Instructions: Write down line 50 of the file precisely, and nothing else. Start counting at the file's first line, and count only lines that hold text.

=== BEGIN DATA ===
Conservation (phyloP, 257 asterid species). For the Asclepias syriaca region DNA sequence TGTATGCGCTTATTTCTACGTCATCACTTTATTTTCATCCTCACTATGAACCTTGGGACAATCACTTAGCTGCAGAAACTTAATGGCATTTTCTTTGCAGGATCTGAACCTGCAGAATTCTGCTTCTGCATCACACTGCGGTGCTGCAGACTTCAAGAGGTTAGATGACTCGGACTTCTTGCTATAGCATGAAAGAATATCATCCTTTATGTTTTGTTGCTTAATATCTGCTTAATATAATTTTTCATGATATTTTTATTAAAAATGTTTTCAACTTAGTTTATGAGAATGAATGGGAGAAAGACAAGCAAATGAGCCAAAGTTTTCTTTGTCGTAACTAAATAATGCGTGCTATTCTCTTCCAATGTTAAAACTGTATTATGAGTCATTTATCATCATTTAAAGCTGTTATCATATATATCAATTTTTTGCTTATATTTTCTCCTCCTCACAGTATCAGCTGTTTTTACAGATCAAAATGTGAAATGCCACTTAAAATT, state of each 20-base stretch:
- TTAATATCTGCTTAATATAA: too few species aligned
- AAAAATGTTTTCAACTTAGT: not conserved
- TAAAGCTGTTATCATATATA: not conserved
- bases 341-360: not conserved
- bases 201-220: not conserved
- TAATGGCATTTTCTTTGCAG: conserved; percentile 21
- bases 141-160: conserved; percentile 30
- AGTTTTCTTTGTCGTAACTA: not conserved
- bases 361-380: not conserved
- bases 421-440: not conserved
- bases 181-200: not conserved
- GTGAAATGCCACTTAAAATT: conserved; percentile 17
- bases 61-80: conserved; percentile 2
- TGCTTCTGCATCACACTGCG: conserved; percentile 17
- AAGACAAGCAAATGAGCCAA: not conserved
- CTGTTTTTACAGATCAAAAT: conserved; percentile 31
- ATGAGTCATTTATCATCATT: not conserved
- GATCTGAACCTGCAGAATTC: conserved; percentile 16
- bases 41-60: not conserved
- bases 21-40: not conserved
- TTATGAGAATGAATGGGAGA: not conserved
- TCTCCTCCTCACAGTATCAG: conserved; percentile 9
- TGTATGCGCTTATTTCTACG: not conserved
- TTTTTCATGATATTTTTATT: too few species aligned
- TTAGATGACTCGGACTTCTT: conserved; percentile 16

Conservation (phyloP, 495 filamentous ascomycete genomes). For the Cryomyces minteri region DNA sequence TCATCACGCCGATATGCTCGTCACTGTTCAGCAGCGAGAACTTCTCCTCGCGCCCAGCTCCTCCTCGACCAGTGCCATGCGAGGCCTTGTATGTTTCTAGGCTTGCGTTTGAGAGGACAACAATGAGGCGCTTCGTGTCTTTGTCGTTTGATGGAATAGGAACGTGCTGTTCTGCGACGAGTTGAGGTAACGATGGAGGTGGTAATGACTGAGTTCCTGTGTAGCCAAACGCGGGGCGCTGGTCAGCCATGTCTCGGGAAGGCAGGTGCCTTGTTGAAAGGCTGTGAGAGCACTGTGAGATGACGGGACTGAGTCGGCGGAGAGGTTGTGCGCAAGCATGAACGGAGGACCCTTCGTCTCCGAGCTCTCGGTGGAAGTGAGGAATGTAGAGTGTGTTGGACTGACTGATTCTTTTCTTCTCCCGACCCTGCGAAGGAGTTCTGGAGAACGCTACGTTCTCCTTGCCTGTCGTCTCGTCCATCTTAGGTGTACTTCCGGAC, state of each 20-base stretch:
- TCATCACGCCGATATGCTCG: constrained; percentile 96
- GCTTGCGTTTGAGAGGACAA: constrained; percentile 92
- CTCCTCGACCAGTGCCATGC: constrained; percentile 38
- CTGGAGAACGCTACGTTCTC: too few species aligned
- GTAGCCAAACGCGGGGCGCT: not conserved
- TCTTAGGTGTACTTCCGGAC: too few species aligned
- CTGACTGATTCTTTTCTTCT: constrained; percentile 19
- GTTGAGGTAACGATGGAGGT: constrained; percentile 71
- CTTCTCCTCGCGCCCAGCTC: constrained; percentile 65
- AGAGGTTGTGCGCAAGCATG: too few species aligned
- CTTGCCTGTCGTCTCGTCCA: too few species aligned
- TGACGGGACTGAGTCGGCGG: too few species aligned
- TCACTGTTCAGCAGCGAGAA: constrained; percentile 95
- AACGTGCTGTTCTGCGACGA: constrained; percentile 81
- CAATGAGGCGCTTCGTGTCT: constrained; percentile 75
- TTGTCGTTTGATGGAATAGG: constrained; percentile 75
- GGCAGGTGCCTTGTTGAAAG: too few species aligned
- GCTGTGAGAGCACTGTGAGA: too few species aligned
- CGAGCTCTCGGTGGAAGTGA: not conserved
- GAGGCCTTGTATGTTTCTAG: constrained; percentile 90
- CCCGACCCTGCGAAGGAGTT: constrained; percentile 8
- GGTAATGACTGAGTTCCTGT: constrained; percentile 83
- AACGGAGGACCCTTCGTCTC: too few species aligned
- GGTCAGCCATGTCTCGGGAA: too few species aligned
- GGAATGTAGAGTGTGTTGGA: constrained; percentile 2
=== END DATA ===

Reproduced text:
- AACGGAGGACCCTTCGTCTC: too few species aligned